Macrina had not only been taught by the best Christian instructors, but had herself with her husband suffered for the faith. In the persecutions of Maximin she and her family were driven from their home and forced with a few companions to take refuge in a forest among the mountains of Pontus, where they spent nearly seven years, and were wont to attribute to the special interposition of God the supplies of food by which they were maintained at a distance from all civilization.

It must not be supposed that the charge of Basil’s childhood thus committed to his grandmother indicated any deficiency in love or piety on the part of his mother. Her name was Emmelia, and Gregory describes her as fitly matched with her husband. They had ten children. Of the five sons three became bishops-Basil, Gregory of Nyssa, and Peter of Sebaste. The four youngest daughters were happily married, but Macrina, the eldest, devoted herself to the religious life, and exercised over Basil himself a most salutary influence at a very critical period in his career. In how great love and honour she was held by the whole family we know from the eulogium pronounced upon her by her younger brother, Gregory Nyssen.

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Theology on the Web News

Theology on thr Web NewsI have just updated my introductory brochure for Theology on the Web to reflect recent developments, including:

  • Material added to the sites in 2013/14
  • New website launch
  • Increase in visitor numbers
  • Urgent need for dedicated server

Please download the brochure here and share it with anyone you think might be interested.

Alfred Plummer’s Church of the Early Fathers

I recent conducted a poll on the Facebook Group Theology on the Web asking members to vote to the most useful book on church history from a list of possible titles I had available to scan. The winner was a work by Alfred Plummer (1841-1926), which was regarded as one of that author’s most important books. The full text is now available on-line and is in the Public Domain.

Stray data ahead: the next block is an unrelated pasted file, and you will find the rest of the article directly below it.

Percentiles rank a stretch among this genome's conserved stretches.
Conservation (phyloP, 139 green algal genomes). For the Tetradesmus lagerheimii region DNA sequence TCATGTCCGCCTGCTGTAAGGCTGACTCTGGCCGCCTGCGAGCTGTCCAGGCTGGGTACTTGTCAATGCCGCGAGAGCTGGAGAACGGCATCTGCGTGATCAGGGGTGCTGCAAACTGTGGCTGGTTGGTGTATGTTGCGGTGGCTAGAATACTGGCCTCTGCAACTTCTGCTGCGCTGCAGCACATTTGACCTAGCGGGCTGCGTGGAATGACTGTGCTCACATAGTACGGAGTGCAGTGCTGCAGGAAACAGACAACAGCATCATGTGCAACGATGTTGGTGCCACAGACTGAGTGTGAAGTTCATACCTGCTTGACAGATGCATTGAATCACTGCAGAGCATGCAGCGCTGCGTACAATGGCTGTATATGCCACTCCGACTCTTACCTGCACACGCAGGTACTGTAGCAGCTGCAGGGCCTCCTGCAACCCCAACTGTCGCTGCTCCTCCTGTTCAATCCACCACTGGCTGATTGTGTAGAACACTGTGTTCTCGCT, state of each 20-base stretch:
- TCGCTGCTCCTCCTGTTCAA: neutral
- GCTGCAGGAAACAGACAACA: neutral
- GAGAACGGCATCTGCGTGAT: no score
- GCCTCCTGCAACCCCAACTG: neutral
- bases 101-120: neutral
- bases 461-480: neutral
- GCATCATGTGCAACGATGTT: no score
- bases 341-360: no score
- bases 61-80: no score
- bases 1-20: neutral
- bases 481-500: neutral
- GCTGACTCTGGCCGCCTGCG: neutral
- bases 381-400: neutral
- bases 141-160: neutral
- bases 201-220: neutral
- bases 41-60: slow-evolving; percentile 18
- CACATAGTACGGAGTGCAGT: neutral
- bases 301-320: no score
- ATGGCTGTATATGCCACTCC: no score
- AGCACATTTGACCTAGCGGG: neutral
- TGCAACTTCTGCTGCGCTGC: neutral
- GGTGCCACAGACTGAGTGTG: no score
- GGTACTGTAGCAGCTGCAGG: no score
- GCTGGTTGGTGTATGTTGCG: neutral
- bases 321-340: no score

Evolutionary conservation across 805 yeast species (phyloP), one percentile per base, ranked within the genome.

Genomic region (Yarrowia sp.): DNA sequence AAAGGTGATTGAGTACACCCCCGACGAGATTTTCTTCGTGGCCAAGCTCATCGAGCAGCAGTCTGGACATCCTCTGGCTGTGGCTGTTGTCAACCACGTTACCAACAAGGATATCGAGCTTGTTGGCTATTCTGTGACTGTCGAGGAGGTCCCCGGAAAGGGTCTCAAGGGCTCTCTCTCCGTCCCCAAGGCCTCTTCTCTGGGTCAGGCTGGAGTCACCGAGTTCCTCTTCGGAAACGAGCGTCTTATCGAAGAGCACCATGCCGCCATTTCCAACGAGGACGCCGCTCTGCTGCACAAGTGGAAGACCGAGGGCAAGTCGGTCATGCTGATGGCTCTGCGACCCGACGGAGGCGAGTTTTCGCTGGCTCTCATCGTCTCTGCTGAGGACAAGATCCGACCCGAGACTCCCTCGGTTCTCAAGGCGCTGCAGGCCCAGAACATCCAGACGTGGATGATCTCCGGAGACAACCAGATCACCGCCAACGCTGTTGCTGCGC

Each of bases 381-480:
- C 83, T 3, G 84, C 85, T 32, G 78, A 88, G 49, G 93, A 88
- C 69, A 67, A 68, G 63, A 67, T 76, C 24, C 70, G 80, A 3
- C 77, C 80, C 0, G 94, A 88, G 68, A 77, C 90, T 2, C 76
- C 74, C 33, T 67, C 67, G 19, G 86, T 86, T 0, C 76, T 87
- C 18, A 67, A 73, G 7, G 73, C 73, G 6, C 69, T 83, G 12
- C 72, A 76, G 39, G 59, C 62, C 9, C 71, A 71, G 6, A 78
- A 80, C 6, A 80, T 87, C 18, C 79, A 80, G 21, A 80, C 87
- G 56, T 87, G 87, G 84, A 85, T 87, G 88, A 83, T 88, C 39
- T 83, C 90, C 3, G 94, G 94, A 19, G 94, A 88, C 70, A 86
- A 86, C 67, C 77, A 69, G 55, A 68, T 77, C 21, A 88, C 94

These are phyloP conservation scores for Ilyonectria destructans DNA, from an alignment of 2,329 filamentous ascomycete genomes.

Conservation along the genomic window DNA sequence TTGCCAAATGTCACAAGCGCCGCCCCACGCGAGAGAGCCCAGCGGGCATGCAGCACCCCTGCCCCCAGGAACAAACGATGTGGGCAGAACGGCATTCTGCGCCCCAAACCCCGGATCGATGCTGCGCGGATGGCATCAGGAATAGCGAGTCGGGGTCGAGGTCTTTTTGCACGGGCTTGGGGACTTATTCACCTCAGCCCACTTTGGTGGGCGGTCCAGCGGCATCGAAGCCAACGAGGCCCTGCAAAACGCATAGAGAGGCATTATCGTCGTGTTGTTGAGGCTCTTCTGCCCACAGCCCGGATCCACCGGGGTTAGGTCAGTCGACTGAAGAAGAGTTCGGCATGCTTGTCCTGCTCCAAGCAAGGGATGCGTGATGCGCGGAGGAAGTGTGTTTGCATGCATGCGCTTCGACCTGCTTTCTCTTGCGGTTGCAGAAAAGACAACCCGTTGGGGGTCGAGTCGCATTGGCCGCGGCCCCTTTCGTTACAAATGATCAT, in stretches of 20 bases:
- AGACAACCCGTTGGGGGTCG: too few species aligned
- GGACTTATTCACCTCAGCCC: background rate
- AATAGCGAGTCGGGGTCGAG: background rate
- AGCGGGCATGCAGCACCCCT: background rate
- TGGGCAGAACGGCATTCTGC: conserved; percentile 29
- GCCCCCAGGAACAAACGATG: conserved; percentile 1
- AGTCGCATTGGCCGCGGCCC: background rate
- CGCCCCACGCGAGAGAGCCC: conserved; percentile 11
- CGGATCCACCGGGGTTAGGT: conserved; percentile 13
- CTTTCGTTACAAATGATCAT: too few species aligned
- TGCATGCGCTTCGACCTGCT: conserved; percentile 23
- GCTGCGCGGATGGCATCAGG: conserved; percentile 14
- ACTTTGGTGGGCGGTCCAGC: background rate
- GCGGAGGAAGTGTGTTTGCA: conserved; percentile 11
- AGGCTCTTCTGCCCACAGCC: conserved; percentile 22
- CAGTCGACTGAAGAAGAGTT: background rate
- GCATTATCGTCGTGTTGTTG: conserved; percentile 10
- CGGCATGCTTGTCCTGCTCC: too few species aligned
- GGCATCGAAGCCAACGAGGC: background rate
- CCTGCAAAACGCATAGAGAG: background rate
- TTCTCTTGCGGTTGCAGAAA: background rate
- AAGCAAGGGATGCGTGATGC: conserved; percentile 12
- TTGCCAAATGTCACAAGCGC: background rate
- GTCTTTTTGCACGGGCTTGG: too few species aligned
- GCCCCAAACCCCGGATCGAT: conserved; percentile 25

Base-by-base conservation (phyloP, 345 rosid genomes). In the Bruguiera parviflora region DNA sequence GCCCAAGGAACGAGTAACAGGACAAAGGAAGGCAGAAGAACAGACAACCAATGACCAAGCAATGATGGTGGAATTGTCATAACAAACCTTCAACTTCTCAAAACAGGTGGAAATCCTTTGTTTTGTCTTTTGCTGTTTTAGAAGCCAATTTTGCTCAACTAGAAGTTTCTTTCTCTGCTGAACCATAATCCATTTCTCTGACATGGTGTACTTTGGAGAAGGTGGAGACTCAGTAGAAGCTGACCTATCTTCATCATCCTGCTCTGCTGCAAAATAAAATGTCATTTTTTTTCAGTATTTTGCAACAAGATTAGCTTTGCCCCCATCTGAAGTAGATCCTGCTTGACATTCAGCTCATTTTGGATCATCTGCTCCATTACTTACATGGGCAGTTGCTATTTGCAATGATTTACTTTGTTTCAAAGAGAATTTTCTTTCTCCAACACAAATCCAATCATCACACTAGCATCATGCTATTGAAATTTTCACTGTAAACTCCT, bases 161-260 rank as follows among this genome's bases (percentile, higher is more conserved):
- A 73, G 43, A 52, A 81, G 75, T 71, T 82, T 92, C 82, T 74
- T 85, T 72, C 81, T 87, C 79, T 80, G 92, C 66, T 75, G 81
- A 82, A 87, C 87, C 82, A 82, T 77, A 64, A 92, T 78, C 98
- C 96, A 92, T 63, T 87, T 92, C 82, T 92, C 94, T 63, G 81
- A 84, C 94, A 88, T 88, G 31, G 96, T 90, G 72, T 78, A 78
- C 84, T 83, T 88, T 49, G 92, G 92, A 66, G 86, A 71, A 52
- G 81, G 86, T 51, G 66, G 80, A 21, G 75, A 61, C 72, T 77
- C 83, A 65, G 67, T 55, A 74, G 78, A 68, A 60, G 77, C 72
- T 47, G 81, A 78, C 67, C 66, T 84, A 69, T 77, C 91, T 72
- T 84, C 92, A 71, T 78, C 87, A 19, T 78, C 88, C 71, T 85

Alfred Plummer, The Church of the Early Fathers, 6th edn. London: Longman, Green & Co., 1892. Hbk. pp.210.


The Christian Church has three ideals set before it in Scripture- to be Universal, to be Holy, and to be One. It is to ‘ make disciples of all the nations.’ It is to be ‘ without spot or wrinkle or any such thing. ‘It is to ‘ become one flock ‘ with a union between its members admitting of no lower standard than the Unity of the Divine Persons in the Godhead. The external history of the Church is the history of the attempt to realise the first of these three ideals; its internal history tells of the attempt to realise the second and third. The three taken together sum up what is meant by ecclesiastical history – the history of the spread of Christianity and of the development of Christian life and Christian doctrine. Thus a convenient division of the subject is at once suggested. Only the first of these three points is treated in this handbook the progress of the Church in the attempt to become universal, including all that impeded that progress, especially literary attack and civil persecution. The worship and discipline of the Church and the development of its doctrine, though often touched upon, are reserved for treatment in a separate volume.